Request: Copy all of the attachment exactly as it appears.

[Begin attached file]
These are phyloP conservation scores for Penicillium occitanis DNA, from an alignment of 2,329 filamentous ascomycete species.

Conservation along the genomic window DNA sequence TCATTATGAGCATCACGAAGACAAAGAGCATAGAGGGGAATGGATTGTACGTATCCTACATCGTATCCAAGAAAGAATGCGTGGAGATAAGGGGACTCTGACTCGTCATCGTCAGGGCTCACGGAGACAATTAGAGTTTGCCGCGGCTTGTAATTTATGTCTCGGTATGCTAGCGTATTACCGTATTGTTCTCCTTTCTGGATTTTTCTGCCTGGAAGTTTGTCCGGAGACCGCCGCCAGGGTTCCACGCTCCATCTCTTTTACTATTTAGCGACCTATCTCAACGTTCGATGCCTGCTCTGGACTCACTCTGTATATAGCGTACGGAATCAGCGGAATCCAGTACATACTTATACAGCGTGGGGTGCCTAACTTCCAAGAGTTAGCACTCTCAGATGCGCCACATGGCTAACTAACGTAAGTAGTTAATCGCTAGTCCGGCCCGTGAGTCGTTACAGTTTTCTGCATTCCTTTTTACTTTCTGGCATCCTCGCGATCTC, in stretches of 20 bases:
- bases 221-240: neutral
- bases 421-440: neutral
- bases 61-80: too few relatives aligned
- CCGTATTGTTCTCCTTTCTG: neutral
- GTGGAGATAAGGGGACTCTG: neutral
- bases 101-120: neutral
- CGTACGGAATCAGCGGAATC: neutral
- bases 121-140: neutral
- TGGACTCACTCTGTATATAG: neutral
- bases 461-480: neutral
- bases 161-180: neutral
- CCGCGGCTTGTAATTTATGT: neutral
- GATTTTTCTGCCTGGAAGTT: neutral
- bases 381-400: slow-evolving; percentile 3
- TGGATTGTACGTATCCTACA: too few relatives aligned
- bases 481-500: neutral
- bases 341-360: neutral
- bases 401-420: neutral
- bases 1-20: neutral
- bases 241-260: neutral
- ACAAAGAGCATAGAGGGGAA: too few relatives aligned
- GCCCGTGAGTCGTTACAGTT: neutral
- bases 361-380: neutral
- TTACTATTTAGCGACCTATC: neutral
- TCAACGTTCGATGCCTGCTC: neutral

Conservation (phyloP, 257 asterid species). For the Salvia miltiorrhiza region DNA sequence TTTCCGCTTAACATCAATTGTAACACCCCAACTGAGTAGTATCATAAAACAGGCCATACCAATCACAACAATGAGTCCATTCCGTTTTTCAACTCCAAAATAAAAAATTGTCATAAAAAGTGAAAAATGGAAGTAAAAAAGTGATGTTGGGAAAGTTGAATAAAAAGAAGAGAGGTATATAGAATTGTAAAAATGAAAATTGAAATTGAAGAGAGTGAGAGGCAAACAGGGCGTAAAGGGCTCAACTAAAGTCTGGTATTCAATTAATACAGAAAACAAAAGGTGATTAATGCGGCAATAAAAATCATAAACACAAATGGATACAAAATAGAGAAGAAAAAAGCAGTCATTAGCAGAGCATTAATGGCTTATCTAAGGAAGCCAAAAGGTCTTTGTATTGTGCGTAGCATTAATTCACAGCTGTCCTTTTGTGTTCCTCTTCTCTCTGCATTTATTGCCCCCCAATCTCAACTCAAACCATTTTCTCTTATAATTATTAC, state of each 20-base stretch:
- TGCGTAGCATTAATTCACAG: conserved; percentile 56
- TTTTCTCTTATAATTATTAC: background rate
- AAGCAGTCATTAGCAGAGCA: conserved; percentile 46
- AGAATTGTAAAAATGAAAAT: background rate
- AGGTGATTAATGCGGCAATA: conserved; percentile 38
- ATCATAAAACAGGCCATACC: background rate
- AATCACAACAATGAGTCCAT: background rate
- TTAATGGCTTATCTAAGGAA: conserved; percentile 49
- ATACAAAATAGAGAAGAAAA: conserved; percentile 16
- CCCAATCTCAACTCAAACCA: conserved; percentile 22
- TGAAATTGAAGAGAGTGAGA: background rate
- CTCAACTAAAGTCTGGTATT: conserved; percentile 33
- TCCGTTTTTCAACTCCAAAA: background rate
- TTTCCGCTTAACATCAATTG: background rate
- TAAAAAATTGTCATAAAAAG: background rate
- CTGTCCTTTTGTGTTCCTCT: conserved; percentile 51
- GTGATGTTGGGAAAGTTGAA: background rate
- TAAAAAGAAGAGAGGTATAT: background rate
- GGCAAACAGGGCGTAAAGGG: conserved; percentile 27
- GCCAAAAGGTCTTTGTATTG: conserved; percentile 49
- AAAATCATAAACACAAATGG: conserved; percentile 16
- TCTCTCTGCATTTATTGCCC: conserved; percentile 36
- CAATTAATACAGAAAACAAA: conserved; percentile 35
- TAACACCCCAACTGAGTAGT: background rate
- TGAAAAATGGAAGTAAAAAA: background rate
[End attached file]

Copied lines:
These are phyloP conservation scores for Penicillium occitanis DNA, from an alignment of 2,329 filamentous ascomycete species.

Conservation along the genomic window DNA sequence TCATTATGAGCATCACGAAGACAAAGAGCATAGAGGGGAATGGATTGTACGTATCCTACATCGTATCCAAGAAAGAATGCGTGGAGATAAGGGGACTCTGACTCGTCATCGTCAGGGCTCACGGAGACAATTAGAGTTTGCCGCGGCTTGTAATTTATGTCTCGGTATGCTAGCGTATTACCGTATTGTTCTCCTTTCTGGATTTTTCTGCCTGGAAGTTTGTCCGGAGACCGCCGCCAGGGTTCCACGCTCCATCTCTTTTACTATTTAGCGACCTATCTCAACGTTCGATGCCTGCTCTGGACTCACTCTGTATATAGCGTACGGAATCAGCGGAATCCAGTACATACTTATACAGCGTGGGGTGCCTAACTTCCAAGAGTTAGCACTCTCAGATGCGCCACATGGCTAACTAACGTAAGTAGTTAATCGCTAGTCCGGCCCGTGAGTCGTTACAGTTTTCTGCATTCCTTTTTACTTTCTGGCATCCTCGCGATCTC, in stretches of 20 bases:
- bases 221-240: neutral
- bases 421-440: neutral
- bases 61-80: too few relatives aligned
- CCGTATTGTTCTCCTTTCTG: neutral
- GTGGAGATAAGGGGACTCTG: neutral
- bases 101-120: neutral
- CGTACGGAATCAGCGGAATC: neutral
- bases 121-140: neutral
- TGGACTCACTCTGTATATAG: neutral
- bases 461-480: neutral
- bases 161-180: neutral
- CCGCGGCTTGTAATTTATGT: neutral
- GATTTTTCTGCCTGGAAGTT: neutral
- bases 381-400: slow-evolving; percentile 3
- TGGATTGTACGTATCCTACA: too few relatives aligned
- bases 481-500: neutral
- bases 341-360: neutral
- bases 401-420: neutral
- bases 1-20: neutral
- bases 241-260: neutral
- ACAAAGAGCATAGAGGGGAA: too few relatives aligned
- GCCCGTGAGTCGTTACAGTT: neutral
- bases 361-380: neutral
- TTACTATTTAGCGACCTATC: neutral
- TCAACGTTCGATGCCTGCTC: neutral

Conservation (phyloP, 257 asterid species). For the Salvia miltiorrhiza region DNA sequence TTTCCGCTTAACATCAATTGTAACACCCCAACTGAGTAGTATCATAAAACAGGCCATACCAATCACAACAATGAGTCCATTCCGTTTTTCAACTCCAAAATAAAAAATTGTCATAAAAAGTGAAAAATGGAAGTAAAAAAGTGATGTTGGGAAAGTTGAATAAAAAGAAGAGAGGTATATAGAATTGTAAAAATGAAAATTGAAATTGAAGAGAGTGAGAGGCAAACAGGGCGTAAAGGGCTCAACTAAAGTCTGGTATTCAATTAATACAGAAAACAAAAGGTGATTAATGCGGCAATAAAAATCATAAACACAAATGGATACAAAATAGAGAAGAAAAAAGCAGTCATTAGCAGAGCATTAATGGCTTATCTAAGGAAGCCAAAAGGTCTTTGTATTGTGCGTAGCATTAATTCACAGCTGTCCTTTTGTGTTCCTCTTCTCTCTGCATTTATTGCCCCCCAATCTCAACTCAAACCATTTTCTCTTATAATTATTAC, state of each 20-base stretch:
- TGCGTAGCATTAATTCACAG: conserved; percentile 56
- TTTTCTCTTATAATTATTAC: background rate
- AAGCAGTCATTAGCAGAGCA: conserved; percentile 46
- AGAATTGTAAAAATGAAAAT: background rate
- AGGTGATTAATGCGGCAATA: conserved; percentile 38
- ATCATAAAACAGGCCATACC: background rate
- AATCACAACAATGAGTCCAT: background rate
- TTAATGGCTTATCTAAGGAA: conserved; percentile 49
- ATACAAAATAGAGAAGAAAA: conserved; percentile 16
- CCCAATCTCAACTCAAACCA: conserved; percentile 22
- TGAAATTGAAGAGAGTGAGA: background rate
- CTCAACTAAAGTCTGGTATT: conserved; percentile 33
- TCCGTTTTTCAACTCCAAAA: background rate
- TTTCCGCTTAACATCAATTG: background rate
- TAAAAAATTGTCATAAAAAG: background rate
- CTGTCCTTTTGTGTTCCTCT: conserved; percentile 51
- GTGATGTTGGGAAAGTTGAA: background rate
- TAAAAAGAAGAGAGGTATAT: background rate
- GGCAAACAGGGCGTAAAGGG: conserved; percentile 27
- GCCAAAAGGTCTTTGTATTG: conserved; percentile 49
- AAAATCATAAACACAAATGG: conserved; percentile 16
- TCTCTCTGCATTTATTGCCC: conserved; percentile 36
- CAATTAATACAGAAAACAAA: conserved; percentile 35
- TAACACCCCAACTGAGTAGT: background rate
- TGAAAAATGGAAGTAAAAAA: background rate